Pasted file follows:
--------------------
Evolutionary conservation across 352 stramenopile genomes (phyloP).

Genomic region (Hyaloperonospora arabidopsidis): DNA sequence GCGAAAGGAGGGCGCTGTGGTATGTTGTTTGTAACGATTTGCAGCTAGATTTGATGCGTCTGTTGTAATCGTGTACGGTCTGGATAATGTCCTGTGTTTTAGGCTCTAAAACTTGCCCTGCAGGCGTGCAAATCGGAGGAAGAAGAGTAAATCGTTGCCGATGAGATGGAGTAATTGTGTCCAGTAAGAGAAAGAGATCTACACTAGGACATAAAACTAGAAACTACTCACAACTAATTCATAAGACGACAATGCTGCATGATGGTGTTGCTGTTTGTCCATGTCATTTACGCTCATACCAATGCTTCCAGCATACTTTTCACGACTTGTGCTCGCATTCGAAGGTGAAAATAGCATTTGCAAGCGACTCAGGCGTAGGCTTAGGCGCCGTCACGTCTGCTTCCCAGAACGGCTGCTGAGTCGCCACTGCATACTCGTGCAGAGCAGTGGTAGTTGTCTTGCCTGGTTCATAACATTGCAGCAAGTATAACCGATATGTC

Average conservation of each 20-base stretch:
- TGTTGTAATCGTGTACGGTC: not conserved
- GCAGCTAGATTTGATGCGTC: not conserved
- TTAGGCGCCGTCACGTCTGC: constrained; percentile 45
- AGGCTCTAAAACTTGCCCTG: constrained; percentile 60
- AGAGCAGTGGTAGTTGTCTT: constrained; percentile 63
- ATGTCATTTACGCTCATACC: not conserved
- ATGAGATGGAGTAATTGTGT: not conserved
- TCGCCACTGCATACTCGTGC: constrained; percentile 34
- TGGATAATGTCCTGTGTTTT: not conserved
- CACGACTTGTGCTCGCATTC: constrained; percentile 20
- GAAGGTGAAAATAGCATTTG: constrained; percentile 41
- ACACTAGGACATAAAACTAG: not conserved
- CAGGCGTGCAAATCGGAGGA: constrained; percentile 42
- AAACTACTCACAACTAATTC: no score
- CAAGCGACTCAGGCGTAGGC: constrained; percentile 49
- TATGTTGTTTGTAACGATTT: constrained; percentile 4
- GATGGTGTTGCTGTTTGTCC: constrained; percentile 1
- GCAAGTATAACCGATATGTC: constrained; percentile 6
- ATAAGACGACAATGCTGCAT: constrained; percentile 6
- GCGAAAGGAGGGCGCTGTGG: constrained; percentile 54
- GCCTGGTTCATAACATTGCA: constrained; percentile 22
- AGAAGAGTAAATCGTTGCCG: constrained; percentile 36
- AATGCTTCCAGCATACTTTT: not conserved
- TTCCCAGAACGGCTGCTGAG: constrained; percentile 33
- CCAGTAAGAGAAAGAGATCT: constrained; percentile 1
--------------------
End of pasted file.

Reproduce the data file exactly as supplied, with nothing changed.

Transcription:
Evolutionary conservation across 352 stramenopile genomes (phyloP).

Genomic region (Hyaloperonospora arabidopsidis): DNA sequence GCGAAAGGAGGGCGCTGTGGTATGTTGTTTGTAACGATTTGCAGCTAGATTTGATGCGTCTGTTGTAATCGTGTACGGTCTGGATAATGTCCTGTGTTTTAGGCTCTAAAACTTGCCCTGCAGGCGTGCAAATCGGAGGAAGAAGAGTAAATCGTTGCCGATGAGATGGAGTAATTGTGTCCAGTAAGAGAAAGAGATCTACACTAGGACATAAAACTAGAAACTACTCACAACTAATTCATAAGACGACAATGCTGCATGATGGTGTTGCTGTTTGTCCATGTCATTTACGCTCATACCAATGCTTCCAGCATACTTTTCACGACTTGTGCTCGCATTCGAAGGTGAAAATAGCATTTGCAAGCGACTCAGGCGTAGGCTTAGGCGCCGTCACGTCTGCTTCCCAGAACGGCTGCTGAGTCGCCACTGCATACTCGTGCAGAGCAGTGGTAGTTGTCTTGCCTGGTTCATAACATTGCAGCAAGTATAACCGATATGTC

Average conservation of each 20-base stretch:
- TGTTGTAATCGTGTACGGTC: not conserved
- GCAGCTAGATTTGATGCGTC: not conserved
- TTAGGCGCCGTCACGTCTGC: constrained; percentile 45
- AGGCTCTAAAACTTGCCCTG: constrained; percentile 60
- AGAGCAGTGGTAGTTGTCTT: constrained; percentile 63
- ATGTCATTTACGCTCATACC: not conserved
- ATGAGATGGAGTAATTGTGT: not conserved
- TCGCCACTGCATACTCGTGC: constrained; percentile 34
- TGGATAATGTCCTGTGTTTT: not conserved
- CACGACTTGTGCTCGCATTC: constrained; percentile 20
- GAAGGTGAAAATAGCATTTG: constrained; percentile 41
- ACACTAGGACATAAAACTAG: not conserved
- CAGGCGTGCAAATCGGAGGA: constrained; percentile 42
- AAACTACTCACAACTAATTC: no score
- CAAGCGACTCAGGCGTAGGC: constrained; percentile 49
- TATGTTGTTTGTAACGATTT: constrained; percentile 4
- GATGGTGTTGCTGTTTGTCC: constrained; percentile 1
- GCAAGTATAACCGATATGTC: constrained; percentile 6
- ATAAGACGACAATGCTGCAT: constrained; percentile 6
- GCGAAAGGAGGGCGCTGTGG: constrained; percentile 54
- GCCTGGTTCATAACATTGCA: constrained; percentile 22
- AGAAGAGTAAATCGTTGCCG: constrained; percentile 36
- AATGCTTCCAGCATACTTTT: not conserved
- TTCCCAGAACGGCTGCTGAG: constrained; percentile 33
- CCAGTAAGAGAAAGAGATCT: constrained; percentile 1